A Day in the Life of Company Dancer Alison Remmers
As our 2017 – 2018 season enters its final week, we spoke with Alison Remmers about what a day in her life looks like as a professional ballerina with Ballet Arizona!
Alison Remmers as the Fairy of the Crystal Fountain in “The Sleeping Beauty.” Choreography by Ib Andersen. Photo by Alexander Iziliaev.
We have fifteen shows total at Desert Botanical Garden, so each day we have a show my day will look something like this:
I usually sleep in and wake up around 8:30 am. I eat a substantial breakfast – it is very important to wake up my body and brain. I also love coffee and try to stick to one cup each morning.
Throughout the week, I do different forms of cross training, such as personal training, gyro-tonics, pool training and other forms of exercise. Today, I spent my afternoon training with former Ballet Arizona dancer and certified trainer Chelsea Teel. She is great because I tell her what I feel while I dance and what I want to work on, and she will create a specific program each day to challenge those areas.
Alison Remmers training with certified trainer Chelsea Teel.
After cross training, I like to have a protein smoothie with banana, kale, peanut butter, oats, dates, almond milk, maca powder and protein powder. This helps give me another boost before the show. Then I’ll either take a nap or do something to wind down and prepare for the show.
With Desert Botanical shows I like to do my hair and makeup at home since we do not have as much space as we do at Symphony Hall. Then I carpool to the Gardens with other dancers for class on stage at 6:30 pm. The performance begins right after sundown and usually runs until about 9:30 pm.
Once the show is over I drive home and have dinner. I usually like to have protein, veggies, and some sort of starch. I am a big foodie, so I always mix it up each night. After my body is nourished I take a shower then ice my feet, as I catch up on a recent show and then hit the hay.
Alison Remmers in Company Class at Ballet Arizona.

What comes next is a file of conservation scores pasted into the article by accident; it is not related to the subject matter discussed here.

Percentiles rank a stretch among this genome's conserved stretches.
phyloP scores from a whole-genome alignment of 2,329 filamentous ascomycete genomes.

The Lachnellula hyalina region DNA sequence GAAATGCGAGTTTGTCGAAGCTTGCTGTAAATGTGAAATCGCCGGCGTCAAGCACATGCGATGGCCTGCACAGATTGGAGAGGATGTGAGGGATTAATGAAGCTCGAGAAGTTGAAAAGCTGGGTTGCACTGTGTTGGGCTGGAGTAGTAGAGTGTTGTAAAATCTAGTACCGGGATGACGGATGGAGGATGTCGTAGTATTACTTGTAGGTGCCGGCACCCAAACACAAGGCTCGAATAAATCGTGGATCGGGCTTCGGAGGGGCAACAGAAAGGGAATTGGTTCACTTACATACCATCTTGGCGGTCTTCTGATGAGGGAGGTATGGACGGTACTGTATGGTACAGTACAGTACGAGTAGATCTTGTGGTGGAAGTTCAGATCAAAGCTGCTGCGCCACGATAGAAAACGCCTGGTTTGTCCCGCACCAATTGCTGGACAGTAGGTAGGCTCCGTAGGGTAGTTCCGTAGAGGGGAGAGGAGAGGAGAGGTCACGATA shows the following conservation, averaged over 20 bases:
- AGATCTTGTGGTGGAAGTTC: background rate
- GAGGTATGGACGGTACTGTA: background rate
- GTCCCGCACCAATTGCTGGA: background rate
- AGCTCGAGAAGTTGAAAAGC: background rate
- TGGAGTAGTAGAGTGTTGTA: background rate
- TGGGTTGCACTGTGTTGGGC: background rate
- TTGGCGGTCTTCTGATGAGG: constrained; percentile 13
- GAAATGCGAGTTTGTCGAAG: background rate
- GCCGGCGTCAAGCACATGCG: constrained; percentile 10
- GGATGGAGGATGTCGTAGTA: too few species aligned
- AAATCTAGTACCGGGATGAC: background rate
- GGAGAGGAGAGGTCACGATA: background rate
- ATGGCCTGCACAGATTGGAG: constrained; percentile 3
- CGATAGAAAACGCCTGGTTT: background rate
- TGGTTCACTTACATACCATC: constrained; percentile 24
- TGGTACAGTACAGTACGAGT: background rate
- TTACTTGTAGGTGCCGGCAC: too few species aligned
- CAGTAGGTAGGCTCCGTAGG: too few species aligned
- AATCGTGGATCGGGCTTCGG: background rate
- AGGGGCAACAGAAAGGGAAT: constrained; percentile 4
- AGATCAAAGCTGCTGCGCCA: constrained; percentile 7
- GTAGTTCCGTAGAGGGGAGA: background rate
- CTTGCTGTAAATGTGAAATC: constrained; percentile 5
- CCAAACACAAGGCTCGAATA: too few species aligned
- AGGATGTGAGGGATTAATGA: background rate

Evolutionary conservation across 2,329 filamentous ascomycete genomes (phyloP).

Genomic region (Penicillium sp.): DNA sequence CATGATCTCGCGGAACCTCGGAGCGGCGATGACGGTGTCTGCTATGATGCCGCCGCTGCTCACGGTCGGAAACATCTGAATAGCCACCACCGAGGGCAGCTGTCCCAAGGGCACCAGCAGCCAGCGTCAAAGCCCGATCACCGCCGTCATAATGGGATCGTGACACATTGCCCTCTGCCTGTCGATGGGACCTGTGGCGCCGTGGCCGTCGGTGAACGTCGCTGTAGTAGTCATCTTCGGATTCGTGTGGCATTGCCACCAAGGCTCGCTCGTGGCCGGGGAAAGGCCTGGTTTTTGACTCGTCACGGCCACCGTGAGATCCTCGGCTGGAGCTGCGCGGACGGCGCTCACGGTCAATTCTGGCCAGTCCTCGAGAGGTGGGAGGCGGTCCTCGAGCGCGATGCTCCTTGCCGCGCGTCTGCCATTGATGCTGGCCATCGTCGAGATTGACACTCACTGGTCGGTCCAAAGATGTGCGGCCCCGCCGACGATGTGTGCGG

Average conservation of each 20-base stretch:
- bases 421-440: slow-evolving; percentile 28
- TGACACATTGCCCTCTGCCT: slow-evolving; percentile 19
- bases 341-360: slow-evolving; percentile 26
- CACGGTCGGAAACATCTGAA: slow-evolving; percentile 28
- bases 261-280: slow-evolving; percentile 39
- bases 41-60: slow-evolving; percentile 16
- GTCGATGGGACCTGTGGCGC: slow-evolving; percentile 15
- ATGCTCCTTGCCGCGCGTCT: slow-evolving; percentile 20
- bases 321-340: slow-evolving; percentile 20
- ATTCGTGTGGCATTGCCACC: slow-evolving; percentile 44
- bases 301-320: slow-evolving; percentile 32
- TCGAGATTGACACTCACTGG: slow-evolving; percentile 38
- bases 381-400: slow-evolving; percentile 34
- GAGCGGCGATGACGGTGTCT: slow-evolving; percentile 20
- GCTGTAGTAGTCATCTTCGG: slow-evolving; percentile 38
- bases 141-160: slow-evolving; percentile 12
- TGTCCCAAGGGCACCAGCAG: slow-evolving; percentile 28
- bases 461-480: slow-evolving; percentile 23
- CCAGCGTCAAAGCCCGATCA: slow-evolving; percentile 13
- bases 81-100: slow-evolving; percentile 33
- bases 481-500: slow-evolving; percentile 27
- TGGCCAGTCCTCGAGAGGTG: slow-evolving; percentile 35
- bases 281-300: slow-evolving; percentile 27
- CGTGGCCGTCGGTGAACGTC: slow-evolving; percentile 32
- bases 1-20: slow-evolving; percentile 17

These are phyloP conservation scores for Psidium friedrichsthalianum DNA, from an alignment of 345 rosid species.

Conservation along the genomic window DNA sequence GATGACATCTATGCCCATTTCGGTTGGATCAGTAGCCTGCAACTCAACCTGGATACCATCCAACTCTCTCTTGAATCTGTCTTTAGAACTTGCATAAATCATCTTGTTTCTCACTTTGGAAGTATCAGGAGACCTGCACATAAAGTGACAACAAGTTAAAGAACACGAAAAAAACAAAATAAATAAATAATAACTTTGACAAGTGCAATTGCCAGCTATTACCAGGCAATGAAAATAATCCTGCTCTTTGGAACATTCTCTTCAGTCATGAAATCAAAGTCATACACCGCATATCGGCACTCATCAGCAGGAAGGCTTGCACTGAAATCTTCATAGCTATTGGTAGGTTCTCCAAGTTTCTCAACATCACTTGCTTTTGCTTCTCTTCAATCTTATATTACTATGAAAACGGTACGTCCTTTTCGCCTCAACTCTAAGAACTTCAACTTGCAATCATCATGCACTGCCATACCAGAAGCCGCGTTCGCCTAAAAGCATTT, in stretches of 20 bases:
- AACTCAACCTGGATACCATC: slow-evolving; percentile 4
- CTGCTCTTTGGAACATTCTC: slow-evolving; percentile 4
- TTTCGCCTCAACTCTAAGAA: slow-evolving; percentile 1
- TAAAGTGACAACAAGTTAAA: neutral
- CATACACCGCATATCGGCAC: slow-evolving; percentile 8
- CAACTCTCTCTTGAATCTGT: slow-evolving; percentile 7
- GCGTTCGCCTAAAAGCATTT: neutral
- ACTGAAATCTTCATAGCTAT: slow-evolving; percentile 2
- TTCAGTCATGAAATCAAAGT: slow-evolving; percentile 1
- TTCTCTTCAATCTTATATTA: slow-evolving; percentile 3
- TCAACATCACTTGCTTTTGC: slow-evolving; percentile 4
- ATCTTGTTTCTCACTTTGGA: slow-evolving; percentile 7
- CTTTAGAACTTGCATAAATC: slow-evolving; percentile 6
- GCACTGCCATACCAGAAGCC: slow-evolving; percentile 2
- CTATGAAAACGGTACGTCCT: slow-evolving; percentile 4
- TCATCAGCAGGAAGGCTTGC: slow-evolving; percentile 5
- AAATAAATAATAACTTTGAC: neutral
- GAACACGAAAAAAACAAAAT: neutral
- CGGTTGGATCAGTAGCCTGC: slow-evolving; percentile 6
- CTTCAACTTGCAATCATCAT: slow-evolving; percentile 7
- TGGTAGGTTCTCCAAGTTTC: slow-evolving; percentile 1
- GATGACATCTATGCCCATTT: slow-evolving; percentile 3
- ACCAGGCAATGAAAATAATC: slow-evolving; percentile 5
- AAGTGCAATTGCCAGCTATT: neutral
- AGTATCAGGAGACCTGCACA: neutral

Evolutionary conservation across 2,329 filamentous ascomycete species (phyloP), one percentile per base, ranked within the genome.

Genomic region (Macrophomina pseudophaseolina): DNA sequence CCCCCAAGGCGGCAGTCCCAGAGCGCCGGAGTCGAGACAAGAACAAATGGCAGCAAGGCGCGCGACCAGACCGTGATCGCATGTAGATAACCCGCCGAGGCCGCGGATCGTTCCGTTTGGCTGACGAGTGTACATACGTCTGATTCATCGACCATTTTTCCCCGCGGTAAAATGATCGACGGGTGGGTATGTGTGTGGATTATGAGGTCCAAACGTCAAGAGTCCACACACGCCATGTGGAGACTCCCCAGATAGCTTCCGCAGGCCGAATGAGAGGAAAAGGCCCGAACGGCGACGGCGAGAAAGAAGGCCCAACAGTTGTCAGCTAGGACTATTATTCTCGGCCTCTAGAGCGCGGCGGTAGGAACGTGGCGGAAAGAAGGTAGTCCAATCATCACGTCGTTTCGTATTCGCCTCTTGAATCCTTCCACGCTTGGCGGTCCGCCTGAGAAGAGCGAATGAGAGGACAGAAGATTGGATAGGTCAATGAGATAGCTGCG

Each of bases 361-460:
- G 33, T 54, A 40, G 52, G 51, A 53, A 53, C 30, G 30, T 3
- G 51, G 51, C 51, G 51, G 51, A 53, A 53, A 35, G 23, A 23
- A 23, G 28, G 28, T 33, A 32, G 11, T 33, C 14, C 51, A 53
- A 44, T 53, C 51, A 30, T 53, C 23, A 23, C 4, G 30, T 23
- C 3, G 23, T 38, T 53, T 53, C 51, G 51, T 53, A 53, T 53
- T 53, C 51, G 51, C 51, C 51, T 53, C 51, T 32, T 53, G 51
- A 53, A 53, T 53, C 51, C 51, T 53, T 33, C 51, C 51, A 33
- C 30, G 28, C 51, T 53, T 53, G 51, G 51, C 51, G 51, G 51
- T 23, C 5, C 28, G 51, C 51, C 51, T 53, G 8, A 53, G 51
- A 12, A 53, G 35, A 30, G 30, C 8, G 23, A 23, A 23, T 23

What prompted your pursuit of ballet as a career?
I was always drawn to ballet – ever since I could walk. It wasn’t until I was twelve when I saw American Ballet Theatre perform Romeo & Juliet, that I was drawn to tears. In that moment I knew I wanted to do that someday.
How do you look after your body during show weeks?
During show weeks it is crucial to keep my body healthy. The biggest thing is to drink a lot of water, especially when we are performing outside. The second is to replenish my body with a substantial dinner. My body is so awake after performing and the muscles need to be nourished for me to prepare for the next day. Last but not least is to do an ice bath each night. My toes and ankles will thank me in the morning if I routinely do this during show weeks.
How is performing at Desert Botanical Garden different than shows at Symphony Hall or Orpheum Theatre?
The biggest and most obvious difference is that it is outside. With that comes wind, temperatures, bugs, and other factors that can add to the difficulties of performing outside. It can also be so much fun to feel the wind as we float across the stage, see the stars above us, and the beautiful garden that surrounds. The garden is also a very intimate setting with the audience, which is very unique to this show and such a pleasure to experience as a dancer.
Alison Remmers and Eric Hipolito Jr. as White Cat and Puss ‘n Boots in “The Sleeping Beauty.” Choreography by Ib Andersen. Photo by Alexander Iziliaev.
Have you had any injuries? If so, how has that changed your approach to dancing?
I have had quite a recent injury. Two weeks prior to the All Balanchine performance I landed a jump funny and sprained my ankle. I have never sprained my ankle before, but I’ve seen others, so I knew I had to work hard to get performance ready. The wonderful therapists at Foothills saw me the day it happened and started the rehab that night. It has changed my approach with how I currently work because it is something I will be feeling until the season ends. But luckily as the summer approaches so will rest, and that will be my time to get back to where I need to be for next season.
Who is your favorite choreographer?
George Balanchine has always been my favorite choreographer. I know it is a bit cliché to say, but the way he plays with movement, music, and emotion is something that speaks to me and resonates in all of his works.
Any advice for aspiring dancers?
Every time you feel down and defeated, that is your time to rise and push. In those moments you have the chance to grow even more than you could have ever expected. Know that you have something special to say and give to this art form. When you realize this you can become unstoppable.
Lastly, what do you do outside of dance?
Outside of dance I love to spend time with my friends and family. My family lives on the coast of Maine, with a completely different scenery so it’s fun to visit them. I also love to cook, bake, sew and paint in my free time.
Alison Remmers and Alejandro Mendez as Summer Fairy and Her Cavalier in “Cinderella.” Choreography by Ib Andersen. Photo by Alexander Iziliaev.